Populist British anti-EU leader fires up U.S. conservatives

Published 9:04 PM EST, Thu February 26, 2015
A man displays pins as he attends the annual Conservative Political Action Conference.
PHOTO: AFP/Getty Images
A man displays pins as he attends the annual Conservative Political Action Conference.
(CNN) —  

British euro-skeptic firebrand Nigel Farage touted his “revolution” against political elites and warned against mass immigration as shared the spotlight with the Republican Party’s top presidential hopefuls on Thursday.

Farage, whose UK Independence Party is tipped to eat into the vote of Prime Minister David Cameron’s Conservatives in the UK general election in May, also slammed the “cowardly” politics of multiculturalism before an appreciative audience of grass roots conservatives outside Washington.

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“I am here today as the leader of an insurgent political force in the United Kingdom – a force that has taken on the political establishment and rocked them to the backs of their heels,” Farage declared at the Conservative Political Action Conference.

Farage drew parallels between his own populist message and that of the conservative base vote in the Republican Party. He said he didn’t want to “meddle” in American politics, but said the GOP needed to win back the blue collar voters that became known as “Reagan Democrats” in the 1980s if it is to win the White House back in 2016.

“UKIP began to achieve success because the issues that we were talking about were the very issues that our political elite refused to discuss and the very issues that our so-called liberal media said should not be discussed in polite company,” Farage said.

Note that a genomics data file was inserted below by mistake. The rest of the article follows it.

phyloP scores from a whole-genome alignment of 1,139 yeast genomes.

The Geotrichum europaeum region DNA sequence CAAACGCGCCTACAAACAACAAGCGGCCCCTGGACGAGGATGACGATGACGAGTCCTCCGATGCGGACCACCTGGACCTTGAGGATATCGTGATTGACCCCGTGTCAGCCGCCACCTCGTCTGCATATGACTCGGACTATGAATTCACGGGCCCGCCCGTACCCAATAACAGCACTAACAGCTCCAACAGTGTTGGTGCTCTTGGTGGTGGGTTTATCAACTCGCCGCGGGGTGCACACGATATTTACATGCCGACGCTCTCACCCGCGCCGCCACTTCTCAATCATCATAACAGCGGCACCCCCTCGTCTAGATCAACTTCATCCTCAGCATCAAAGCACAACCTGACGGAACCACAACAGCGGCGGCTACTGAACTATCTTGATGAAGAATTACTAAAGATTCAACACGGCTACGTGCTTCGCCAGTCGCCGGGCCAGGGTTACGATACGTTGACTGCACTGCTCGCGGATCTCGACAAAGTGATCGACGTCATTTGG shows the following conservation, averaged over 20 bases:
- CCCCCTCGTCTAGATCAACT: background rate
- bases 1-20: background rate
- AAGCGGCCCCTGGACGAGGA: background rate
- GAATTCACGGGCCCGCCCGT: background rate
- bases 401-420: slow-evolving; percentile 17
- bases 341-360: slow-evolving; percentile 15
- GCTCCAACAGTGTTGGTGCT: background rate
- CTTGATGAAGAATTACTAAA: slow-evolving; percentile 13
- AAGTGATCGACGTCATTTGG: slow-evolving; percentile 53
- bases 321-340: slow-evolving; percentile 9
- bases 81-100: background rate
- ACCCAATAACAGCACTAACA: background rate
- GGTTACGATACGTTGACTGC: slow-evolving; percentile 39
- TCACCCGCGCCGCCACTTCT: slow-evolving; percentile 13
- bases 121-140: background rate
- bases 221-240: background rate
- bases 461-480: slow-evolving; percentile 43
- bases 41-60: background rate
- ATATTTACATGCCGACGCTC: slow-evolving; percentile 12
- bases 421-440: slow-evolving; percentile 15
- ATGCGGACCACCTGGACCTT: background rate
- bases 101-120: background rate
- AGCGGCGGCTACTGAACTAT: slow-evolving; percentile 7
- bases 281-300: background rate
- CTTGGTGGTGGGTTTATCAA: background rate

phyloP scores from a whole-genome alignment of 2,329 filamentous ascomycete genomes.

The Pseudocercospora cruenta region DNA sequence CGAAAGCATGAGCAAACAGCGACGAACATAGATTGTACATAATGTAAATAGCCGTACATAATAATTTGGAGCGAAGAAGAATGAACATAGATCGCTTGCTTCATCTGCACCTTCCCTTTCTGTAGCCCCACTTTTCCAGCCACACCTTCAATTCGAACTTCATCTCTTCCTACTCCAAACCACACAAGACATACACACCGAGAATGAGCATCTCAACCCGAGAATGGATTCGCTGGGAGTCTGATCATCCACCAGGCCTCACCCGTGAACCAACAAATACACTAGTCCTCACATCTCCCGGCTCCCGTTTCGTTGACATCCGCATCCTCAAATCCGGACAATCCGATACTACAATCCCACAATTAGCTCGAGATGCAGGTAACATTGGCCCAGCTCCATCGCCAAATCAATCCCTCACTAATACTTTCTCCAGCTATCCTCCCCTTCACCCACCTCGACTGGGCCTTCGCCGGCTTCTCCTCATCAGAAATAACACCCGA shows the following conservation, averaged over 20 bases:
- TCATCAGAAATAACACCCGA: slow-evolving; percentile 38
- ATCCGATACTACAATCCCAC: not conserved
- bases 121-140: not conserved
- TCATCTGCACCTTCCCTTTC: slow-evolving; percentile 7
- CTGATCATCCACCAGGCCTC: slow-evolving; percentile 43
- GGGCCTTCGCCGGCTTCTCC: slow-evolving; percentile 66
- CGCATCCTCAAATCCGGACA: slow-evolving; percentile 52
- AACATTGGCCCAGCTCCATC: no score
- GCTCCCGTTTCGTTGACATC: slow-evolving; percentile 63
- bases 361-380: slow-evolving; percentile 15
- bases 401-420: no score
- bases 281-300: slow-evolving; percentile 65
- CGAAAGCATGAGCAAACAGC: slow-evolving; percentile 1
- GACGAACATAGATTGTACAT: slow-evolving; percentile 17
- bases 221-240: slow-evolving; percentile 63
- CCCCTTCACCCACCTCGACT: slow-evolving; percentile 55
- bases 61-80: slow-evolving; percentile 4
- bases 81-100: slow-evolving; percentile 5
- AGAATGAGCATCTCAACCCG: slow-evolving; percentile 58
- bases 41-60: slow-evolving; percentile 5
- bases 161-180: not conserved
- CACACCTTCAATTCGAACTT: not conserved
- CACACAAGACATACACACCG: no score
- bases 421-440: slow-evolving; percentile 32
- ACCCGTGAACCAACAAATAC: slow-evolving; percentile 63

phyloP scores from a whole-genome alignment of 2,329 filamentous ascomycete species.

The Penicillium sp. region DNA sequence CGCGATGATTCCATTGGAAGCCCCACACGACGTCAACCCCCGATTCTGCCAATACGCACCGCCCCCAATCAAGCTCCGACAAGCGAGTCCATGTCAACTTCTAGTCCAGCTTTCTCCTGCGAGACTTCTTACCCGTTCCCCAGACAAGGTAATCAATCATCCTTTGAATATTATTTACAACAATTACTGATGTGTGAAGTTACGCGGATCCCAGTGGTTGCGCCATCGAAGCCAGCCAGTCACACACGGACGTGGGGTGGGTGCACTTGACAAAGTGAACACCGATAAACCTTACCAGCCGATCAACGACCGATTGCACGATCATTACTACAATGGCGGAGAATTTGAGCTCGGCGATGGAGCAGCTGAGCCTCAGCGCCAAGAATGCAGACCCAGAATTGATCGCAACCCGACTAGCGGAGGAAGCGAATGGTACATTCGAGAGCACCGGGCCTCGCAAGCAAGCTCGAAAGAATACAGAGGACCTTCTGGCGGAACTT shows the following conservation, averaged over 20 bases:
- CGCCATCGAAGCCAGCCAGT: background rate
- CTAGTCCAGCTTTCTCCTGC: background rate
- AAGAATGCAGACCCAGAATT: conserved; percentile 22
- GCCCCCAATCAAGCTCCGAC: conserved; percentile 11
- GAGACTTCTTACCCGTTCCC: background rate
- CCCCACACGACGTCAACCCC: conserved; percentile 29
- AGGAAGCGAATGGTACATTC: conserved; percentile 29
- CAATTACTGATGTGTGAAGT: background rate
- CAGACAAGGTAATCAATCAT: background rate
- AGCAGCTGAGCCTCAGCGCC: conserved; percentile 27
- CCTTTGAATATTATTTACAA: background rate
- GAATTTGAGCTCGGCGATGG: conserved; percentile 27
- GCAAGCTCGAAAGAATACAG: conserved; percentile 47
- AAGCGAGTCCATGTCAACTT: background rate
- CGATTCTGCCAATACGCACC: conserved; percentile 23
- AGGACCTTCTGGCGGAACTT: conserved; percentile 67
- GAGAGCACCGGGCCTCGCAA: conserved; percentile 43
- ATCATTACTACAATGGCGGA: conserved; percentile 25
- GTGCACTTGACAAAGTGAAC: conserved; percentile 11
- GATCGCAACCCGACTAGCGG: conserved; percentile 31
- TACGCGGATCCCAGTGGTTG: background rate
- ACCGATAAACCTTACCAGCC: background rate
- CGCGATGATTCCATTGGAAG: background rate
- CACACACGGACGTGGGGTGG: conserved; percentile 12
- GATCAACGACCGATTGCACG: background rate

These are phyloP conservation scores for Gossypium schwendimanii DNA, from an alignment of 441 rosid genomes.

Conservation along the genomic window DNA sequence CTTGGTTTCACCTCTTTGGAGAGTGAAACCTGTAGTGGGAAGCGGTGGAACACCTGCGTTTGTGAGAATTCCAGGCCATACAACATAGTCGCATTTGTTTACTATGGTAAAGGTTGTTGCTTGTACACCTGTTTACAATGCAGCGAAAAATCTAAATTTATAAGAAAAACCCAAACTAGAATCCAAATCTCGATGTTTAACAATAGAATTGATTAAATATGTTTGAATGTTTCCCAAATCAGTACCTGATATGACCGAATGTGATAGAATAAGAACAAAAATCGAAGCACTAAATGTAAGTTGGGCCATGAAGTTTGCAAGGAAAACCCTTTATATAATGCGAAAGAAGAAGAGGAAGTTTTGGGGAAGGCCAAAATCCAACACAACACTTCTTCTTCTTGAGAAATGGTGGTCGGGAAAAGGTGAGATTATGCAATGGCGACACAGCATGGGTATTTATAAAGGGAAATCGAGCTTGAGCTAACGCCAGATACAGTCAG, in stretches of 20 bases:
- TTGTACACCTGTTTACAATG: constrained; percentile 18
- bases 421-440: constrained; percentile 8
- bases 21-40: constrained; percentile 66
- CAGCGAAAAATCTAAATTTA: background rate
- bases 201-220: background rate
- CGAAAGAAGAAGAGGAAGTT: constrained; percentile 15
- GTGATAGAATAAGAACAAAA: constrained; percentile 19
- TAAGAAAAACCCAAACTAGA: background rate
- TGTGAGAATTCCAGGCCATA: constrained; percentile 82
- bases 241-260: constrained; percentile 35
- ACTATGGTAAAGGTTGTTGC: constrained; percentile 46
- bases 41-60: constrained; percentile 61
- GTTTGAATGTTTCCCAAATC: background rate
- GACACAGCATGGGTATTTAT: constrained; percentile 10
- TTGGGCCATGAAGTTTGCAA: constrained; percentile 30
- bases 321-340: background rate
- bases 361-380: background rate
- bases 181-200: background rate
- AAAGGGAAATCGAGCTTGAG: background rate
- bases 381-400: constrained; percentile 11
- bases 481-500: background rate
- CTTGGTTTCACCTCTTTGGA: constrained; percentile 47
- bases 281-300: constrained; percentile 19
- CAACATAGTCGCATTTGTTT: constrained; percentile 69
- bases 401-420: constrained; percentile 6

Many of the conservatives in the audience view plans to reform the U.S. immigration system and to bring undocumented workers out of the shadows as akin to amnesty and applauded Farage’s remarks. The UKIP leader complains that Britain’s membership of the European Union means it is powerless to stop a flow of foreign immigrants, many from impoverished Eastern Europe, into his “small island” nation.

Farage was the last speaker of a long day at CPAC, but still drew a curious and healthy crowd, which had earlier cheered conservative hero Sarah Palin and heard speeches by possible GOP presidential candidates Chris Christie, Scott Walker and Bobby Jindal.

Last year, in a backlash against the EU, UKIP caused a political earthquake and won elections to the European parliament in Britain, and some commentators have likened its impact on UK politics to that of the Tea Party in the United States.

It is unclear how UKIP will perform in the UK general election on May 7, as some of its supporters were seen as casting protest votes last year and could return to the established Conservative and Labour parties when more is at stake. But Farage, who has cultivated a image as a blunt talker and is often pictured with a pint of beer in his hand, has persuaded several Conservative members of parliament to join his party already, and could be a spoiler for Cameron come election day.